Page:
Millions of Verizon FIOS broadband users vulnerable to hackers controlling and surveilling their home networks.
Thousands of GPS watches whose maps were open to attackers tracking and eavesdropping on children and elderly users.
A zero-day hole in Microsoft’s Edge and Internet Explorer browsers that could reveal usernames and passwords.
What’s the common denominator for these security vulnerabilities, all revealed last month (April 2019) alone? In all of these cases, poorly-secured APIs were to blame.
It’s not a surprise that APIs are fast becoming an attacker’s best friend. For the past decade, enterprises have been actively moving away from monolithic applications in favor of microservices-based application architectures that are accessible to external developers and services. Such open architectures enable more instant, agile forms of digital business to flourish, leading some pundits to declare that we are living in an API Economy.
Enterprises are starting to realize the danger. According to the CyberThreat Defense Report 2019 survey of IT and security leaders, deployments of API protection such as gateways were the fastest-growing category in 2018, increasing 6.1% to 51.2% of enterprises deployed in early 2019. Moreover, API protection remains the hottest security technology, with 38.8% of respondents saying it is currently planned for acquisition.
Protecting APIs isn’t the only thing on IT buyers’ lists. Cloud applications and services are also become hugely popular — and a huge surface for attack, too. Enterprises are recognizing this, and investing. According to the CyberThreat Defense Report, more than half of organizations are retraining existing IT security staff to tackle cloud security challenges.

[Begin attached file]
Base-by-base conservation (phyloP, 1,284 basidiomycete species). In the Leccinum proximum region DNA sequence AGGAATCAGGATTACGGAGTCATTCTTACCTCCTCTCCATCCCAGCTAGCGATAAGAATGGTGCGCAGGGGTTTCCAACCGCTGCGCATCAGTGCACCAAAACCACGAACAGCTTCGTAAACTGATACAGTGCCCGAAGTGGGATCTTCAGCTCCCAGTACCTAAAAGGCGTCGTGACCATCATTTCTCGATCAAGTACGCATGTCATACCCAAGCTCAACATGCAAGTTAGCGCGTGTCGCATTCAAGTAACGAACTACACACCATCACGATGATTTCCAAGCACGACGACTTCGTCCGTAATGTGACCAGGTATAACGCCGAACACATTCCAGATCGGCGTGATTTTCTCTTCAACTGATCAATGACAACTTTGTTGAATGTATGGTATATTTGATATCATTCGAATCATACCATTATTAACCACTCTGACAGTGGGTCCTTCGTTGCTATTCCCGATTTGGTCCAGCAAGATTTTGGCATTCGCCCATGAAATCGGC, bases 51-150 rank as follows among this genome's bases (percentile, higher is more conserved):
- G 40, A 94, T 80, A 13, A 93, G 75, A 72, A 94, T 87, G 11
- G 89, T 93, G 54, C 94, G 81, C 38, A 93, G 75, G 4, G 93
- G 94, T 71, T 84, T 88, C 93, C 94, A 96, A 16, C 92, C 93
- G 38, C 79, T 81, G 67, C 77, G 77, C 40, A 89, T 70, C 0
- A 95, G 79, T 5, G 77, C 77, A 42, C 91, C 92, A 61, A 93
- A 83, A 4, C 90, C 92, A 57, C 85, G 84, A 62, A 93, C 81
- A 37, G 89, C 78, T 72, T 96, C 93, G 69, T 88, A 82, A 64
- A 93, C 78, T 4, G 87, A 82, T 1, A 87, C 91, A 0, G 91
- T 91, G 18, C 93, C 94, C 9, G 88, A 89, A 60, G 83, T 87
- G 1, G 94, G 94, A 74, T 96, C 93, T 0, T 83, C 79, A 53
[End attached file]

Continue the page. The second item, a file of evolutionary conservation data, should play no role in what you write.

They’re also demanding that their security vendors provide them with not only Web Application Firewalls (WAFs) to protect them, but also solutions like Runtime Application Self-Protection (RASP), which 34% of enterprises are planning to deploy, according to the CyberThreat Defense Report 2019.
Gartner analysts Jeremy D’Hoinne and Adam Hils have coined an acronym for what they see as the next stage of application security — cloud-based Web Application and API Protection, or WAAP for short.
In a recent report, D’Hoinne and Hils offer what they think will be the core features defining a state-of-the-art cloud WAAP service, what future capabilities cloud WAAP services are adding, and the key risks IT must anticipate when evaluating a cloud WAAP service.
They also offer concrete predictions, such as: “By 2023, more than 30% of public-facing web applications will be protected by cloud web application and API protection (WAAP) services that combine DDoS protection, bot mitigation, API protection and web application firewalls (WAFs). This is an increase from fewer than 10% today.”
And: “Organizations could gain increased visibility and control through agents deployed on application back ends.”
(Note: Imperva already offers an integrated suite of application security solutions offering all of the above, including DDoS protection, bot mitigation, web application firewall, API protection, and our agent-based RASP product, acquired from Prevoty and recently updated. And to accommodate your business wherever it is on its digital journey, we can protect your infrastructure whether it is primarily on-premises, in the cloud, or equally split between both (hybrid).)
For any business or IT decisionmaker involved with their company’s web application or network security, the Gartner report is essential reading. Get your copy along with other useful research and data from Imperva.com’s Resource Library.
Gartner, Defining Cloud Web Application and API Protection Services, 26 February 2019, Jeremy D’Hoinne, Adam Hils
The post Cloud WAAPs Are the Future of Application Security. But What Does That Mean? appeared first on Blog.
*** This is a Security Bloggers Network syndicated blog from Blog authored by Kim Lambert. Read the original post at: https://www.imperva.com/blog/cloud-waaps-are-the-future-of-application-security-but-what-does-that-mean/